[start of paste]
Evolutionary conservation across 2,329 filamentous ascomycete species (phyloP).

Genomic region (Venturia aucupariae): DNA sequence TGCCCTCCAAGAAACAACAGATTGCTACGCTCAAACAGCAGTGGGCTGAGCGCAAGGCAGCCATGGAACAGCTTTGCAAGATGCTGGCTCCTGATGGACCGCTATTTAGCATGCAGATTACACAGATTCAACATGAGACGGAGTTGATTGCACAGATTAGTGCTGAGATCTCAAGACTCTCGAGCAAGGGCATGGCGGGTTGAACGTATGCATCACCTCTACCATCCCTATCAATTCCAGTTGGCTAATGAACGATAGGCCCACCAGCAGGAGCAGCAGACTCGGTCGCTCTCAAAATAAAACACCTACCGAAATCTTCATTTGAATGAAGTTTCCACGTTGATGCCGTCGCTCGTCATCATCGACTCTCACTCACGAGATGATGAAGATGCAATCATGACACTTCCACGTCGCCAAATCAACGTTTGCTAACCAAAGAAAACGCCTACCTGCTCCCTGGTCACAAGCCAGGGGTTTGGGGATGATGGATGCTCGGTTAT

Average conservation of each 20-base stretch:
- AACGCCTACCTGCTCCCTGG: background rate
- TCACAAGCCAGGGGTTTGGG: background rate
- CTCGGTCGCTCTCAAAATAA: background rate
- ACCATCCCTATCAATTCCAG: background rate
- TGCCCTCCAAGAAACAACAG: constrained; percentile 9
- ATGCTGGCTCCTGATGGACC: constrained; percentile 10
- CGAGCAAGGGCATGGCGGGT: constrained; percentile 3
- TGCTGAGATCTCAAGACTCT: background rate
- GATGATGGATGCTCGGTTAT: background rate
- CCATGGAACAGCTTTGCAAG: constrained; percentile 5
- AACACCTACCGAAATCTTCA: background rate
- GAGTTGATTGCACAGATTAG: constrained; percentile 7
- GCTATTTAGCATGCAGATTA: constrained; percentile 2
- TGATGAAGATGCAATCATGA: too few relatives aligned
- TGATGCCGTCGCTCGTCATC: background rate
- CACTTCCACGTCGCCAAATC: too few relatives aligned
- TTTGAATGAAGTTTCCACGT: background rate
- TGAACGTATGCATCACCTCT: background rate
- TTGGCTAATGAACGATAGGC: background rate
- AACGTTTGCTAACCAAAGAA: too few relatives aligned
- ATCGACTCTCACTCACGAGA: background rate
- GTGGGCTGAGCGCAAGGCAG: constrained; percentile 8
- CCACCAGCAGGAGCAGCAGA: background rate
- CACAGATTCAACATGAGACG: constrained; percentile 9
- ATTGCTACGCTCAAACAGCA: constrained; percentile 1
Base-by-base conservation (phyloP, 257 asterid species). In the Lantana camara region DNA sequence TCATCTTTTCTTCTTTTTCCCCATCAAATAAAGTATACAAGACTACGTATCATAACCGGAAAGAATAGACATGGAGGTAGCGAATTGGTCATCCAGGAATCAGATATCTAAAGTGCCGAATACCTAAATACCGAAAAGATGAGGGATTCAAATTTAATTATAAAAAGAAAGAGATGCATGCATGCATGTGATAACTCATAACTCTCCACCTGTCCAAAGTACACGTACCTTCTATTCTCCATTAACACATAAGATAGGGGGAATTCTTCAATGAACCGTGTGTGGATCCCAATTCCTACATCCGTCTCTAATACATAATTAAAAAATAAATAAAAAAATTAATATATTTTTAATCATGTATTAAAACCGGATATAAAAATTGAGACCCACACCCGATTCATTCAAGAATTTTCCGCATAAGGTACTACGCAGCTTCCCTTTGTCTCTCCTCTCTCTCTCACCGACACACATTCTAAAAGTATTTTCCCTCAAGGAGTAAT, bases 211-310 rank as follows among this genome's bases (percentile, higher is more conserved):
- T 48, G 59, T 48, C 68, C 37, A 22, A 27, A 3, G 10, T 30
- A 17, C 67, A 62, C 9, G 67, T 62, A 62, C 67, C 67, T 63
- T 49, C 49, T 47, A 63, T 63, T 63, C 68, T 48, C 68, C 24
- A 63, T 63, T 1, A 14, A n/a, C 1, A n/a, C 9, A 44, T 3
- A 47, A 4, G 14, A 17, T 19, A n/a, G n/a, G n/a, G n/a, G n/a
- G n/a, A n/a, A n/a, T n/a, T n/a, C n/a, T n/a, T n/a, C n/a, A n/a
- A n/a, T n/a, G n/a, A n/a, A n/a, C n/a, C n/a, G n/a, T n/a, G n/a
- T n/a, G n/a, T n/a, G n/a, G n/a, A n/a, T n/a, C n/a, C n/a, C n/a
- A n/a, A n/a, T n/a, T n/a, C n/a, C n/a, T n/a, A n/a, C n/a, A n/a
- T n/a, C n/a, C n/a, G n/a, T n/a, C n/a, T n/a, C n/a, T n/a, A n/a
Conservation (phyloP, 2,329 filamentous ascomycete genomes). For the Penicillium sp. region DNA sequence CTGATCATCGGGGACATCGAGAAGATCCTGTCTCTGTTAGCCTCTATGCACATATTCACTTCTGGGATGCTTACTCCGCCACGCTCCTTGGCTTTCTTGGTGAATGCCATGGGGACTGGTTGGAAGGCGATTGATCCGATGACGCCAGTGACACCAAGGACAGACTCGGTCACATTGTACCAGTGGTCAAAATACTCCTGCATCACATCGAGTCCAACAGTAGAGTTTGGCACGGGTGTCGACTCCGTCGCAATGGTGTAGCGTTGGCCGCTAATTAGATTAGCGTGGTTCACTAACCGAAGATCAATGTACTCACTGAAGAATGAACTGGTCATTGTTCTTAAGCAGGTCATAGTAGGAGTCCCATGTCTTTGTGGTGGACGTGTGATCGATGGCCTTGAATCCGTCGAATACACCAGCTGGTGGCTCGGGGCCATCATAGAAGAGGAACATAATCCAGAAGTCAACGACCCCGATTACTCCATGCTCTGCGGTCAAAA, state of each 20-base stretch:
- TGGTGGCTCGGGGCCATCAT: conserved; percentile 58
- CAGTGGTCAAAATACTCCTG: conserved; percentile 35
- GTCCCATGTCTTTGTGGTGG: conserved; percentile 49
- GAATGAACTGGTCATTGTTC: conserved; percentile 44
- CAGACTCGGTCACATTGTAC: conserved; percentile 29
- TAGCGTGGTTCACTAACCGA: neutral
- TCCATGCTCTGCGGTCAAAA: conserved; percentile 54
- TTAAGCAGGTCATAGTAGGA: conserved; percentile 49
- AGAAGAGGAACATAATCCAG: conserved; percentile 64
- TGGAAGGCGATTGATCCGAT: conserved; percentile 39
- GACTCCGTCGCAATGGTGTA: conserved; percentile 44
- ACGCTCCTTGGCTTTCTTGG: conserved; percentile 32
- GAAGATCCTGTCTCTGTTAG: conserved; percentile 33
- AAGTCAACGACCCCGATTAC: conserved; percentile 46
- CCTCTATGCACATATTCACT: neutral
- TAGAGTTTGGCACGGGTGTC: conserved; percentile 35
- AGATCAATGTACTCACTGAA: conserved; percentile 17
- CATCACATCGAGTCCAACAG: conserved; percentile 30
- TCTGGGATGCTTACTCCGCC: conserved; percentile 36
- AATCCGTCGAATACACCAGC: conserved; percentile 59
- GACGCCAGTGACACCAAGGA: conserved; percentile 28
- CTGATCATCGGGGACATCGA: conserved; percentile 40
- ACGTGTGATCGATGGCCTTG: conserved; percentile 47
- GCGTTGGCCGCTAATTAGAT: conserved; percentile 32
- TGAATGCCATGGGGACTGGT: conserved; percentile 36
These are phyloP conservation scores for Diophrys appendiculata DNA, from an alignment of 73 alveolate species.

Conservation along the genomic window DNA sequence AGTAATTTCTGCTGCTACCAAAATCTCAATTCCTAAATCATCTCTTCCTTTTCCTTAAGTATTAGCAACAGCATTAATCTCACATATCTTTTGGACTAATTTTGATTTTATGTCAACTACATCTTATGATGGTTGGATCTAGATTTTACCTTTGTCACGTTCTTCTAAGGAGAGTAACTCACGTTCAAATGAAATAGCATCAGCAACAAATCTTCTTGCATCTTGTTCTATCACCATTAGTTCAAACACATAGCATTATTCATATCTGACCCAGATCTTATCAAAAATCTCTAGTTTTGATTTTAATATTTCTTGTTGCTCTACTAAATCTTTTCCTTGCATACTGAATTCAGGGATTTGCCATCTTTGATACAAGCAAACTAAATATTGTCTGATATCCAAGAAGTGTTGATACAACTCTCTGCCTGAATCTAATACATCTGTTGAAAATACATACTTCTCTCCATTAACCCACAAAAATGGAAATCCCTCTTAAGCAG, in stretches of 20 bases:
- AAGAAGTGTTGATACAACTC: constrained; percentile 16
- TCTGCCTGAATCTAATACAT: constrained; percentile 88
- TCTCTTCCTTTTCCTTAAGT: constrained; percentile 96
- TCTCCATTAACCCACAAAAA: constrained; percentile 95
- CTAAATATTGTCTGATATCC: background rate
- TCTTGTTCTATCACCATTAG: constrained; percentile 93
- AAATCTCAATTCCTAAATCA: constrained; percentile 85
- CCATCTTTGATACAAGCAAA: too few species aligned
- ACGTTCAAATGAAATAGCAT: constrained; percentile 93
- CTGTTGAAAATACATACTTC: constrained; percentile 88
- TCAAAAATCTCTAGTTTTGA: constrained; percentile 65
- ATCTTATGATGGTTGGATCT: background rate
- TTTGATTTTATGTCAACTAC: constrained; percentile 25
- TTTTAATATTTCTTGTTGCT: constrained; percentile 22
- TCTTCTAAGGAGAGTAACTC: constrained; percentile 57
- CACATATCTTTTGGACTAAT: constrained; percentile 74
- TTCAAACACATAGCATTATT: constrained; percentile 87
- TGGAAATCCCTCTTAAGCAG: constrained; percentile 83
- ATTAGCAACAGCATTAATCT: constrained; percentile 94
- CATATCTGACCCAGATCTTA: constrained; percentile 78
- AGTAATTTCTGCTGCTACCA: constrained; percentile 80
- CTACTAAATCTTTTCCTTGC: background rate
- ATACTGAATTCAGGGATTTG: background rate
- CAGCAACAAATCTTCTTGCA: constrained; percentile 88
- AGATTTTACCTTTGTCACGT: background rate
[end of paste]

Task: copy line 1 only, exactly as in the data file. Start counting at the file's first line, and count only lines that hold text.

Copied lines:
Evolutionary conservation across 2,329 filamentous ascomycete species (phyloP).